Thursday morning, I got up early and caught a high speed ICE train to Berlin. Even on such a fast train (155mph at times), it still takes about 6 hours for the journey. This doesn’t bother me too much though–I’d much rather spend time on a train than in a car or airplane. Trains are much more comfortable, have more to look at out the window, are much less of a hassle, and you can get up and walk around. I really wish we had a good train infrastructure in the US. Anyways, I got to Berlin at about 2PM, caught the subway to my hostel, and checked in.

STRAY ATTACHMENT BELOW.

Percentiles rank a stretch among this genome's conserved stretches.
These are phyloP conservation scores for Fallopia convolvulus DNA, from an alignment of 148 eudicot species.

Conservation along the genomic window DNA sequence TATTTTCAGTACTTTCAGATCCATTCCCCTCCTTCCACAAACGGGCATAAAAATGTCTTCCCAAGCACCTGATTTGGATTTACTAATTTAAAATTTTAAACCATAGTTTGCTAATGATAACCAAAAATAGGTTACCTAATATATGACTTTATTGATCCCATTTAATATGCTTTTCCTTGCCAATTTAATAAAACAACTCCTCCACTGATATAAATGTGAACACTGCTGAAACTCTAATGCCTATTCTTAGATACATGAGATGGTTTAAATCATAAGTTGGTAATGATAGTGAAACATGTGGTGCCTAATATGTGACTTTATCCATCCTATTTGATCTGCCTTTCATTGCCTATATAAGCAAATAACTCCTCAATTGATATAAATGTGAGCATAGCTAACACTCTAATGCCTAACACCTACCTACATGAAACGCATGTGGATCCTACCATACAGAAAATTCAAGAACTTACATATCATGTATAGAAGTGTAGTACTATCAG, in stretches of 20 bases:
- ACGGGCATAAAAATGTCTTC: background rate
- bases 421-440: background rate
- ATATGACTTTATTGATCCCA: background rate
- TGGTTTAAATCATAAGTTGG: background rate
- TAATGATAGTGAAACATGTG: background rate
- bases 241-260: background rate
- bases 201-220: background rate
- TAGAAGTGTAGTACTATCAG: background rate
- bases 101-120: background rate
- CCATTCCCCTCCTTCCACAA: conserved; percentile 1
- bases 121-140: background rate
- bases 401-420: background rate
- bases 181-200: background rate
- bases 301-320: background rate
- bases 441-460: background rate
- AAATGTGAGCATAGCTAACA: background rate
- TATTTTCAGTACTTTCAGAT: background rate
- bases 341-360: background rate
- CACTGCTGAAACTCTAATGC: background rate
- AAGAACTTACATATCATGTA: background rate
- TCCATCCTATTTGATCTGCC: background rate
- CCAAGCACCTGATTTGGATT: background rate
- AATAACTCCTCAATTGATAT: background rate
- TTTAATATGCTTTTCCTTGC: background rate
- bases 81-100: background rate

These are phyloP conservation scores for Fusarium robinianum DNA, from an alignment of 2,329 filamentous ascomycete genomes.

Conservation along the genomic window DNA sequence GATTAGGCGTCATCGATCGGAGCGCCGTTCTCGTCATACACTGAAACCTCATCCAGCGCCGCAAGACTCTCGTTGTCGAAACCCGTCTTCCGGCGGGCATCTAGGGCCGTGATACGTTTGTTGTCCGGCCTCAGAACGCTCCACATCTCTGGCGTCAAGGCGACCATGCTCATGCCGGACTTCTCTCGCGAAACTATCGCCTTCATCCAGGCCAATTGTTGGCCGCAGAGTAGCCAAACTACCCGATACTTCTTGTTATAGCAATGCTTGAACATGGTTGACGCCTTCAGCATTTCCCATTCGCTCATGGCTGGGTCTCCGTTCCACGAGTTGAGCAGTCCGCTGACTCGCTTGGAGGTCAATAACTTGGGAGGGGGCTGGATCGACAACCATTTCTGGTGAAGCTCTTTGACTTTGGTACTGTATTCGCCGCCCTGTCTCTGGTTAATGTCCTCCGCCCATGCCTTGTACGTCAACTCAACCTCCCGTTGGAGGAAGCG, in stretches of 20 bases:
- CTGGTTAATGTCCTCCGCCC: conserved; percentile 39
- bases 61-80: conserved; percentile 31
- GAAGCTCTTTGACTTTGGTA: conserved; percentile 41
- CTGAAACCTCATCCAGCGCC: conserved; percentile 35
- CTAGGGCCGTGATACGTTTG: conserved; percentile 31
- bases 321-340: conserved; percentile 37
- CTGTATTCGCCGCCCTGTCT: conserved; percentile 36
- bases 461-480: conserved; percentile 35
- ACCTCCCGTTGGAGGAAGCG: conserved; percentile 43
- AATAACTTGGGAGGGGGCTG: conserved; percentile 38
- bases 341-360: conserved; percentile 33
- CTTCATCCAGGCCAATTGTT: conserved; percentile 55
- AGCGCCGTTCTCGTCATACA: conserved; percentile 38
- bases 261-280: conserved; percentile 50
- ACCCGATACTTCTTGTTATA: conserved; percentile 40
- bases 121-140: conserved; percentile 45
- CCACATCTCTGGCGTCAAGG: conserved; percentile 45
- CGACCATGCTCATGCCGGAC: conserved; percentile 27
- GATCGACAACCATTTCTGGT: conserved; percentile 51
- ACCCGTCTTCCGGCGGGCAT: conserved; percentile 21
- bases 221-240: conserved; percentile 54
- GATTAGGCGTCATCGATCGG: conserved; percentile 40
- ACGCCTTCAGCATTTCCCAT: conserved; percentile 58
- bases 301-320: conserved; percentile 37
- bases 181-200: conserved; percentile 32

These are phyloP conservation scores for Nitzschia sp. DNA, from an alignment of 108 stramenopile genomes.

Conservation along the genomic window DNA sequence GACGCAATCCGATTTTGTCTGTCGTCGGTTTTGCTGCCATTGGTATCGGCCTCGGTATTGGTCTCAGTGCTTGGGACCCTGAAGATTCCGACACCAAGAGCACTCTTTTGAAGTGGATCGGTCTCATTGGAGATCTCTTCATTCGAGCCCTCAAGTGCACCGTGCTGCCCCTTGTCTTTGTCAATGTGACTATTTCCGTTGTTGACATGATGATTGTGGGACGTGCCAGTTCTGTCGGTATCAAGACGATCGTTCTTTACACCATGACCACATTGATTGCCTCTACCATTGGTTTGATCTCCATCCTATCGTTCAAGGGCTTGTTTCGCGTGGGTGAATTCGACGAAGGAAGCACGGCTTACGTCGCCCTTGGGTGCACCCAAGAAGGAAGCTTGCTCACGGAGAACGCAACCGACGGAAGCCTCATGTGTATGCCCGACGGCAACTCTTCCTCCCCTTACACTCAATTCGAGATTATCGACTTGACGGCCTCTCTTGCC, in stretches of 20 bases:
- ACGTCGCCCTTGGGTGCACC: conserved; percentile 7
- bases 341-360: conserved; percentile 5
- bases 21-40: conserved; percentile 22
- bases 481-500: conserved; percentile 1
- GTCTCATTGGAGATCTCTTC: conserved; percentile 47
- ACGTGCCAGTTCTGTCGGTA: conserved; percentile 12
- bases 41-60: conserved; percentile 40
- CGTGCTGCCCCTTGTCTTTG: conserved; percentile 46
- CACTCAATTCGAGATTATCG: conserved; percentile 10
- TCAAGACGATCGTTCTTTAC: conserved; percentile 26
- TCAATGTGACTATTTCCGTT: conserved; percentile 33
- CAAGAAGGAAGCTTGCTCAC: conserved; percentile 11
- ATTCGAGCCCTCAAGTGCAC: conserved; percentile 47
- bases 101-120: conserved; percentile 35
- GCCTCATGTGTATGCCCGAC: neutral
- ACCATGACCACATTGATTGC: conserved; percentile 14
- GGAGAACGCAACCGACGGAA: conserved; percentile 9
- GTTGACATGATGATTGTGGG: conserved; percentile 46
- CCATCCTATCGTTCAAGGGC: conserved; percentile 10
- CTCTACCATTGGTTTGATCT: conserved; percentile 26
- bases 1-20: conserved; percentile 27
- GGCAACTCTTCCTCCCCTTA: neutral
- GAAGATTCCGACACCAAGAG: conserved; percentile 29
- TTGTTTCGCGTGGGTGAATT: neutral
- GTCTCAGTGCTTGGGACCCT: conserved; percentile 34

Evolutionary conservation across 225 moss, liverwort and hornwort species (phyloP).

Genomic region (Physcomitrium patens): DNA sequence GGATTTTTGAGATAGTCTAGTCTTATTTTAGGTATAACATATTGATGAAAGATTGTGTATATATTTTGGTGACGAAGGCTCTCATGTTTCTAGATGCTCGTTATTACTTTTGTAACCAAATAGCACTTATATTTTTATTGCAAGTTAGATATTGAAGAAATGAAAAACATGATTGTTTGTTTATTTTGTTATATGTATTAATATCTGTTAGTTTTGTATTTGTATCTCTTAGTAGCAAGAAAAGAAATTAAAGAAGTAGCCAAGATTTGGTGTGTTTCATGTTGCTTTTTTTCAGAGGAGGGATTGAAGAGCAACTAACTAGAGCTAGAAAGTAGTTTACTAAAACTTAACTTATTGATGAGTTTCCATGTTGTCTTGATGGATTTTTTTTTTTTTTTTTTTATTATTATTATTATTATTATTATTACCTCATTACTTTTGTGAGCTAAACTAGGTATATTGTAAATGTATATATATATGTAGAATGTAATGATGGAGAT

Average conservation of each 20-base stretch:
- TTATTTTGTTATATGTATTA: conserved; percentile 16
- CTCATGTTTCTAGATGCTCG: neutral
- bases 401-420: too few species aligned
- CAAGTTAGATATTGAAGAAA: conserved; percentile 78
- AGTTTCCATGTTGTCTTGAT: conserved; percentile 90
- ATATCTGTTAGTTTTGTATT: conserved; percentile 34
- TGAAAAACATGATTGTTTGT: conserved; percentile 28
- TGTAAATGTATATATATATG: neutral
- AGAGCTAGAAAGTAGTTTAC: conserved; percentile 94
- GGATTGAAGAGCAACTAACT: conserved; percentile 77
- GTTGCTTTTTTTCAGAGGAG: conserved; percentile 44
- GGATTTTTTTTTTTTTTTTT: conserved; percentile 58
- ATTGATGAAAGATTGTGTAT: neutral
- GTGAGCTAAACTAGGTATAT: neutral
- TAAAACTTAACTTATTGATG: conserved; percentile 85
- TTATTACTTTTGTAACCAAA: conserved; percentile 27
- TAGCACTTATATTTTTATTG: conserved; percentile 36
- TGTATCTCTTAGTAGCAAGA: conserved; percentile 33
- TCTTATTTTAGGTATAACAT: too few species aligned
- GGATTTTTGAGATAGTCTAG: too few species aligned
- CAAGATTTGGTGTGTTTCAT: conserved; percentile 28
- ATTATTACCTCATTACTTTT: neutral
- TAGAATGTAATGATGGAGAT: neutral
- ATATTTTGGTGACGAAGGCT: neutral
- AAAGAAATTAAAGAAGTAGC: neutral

I stayed in The Circus hostel, and was quite impressed. Very comfortable, clean, and relaxed, and often felt more like a hotel than a hostel. Unfortunately, being winter in Germany, it was already getting dark out, but I headed down to the Brandenburg Gate to have a poke around. I got a few good pictures, and then walked down the street to the Reichstag. The Reichstag was very impressive, and much larger than I had imagined, but unfortunately due to the low light (at 4:30 in the afternoon, it was pitch black), I couldn’t get any pictures, so I headed back to the hostel to find somewhere to eat. They pointed me to a very good and very cheap Thai restaurant, and I was very pleased.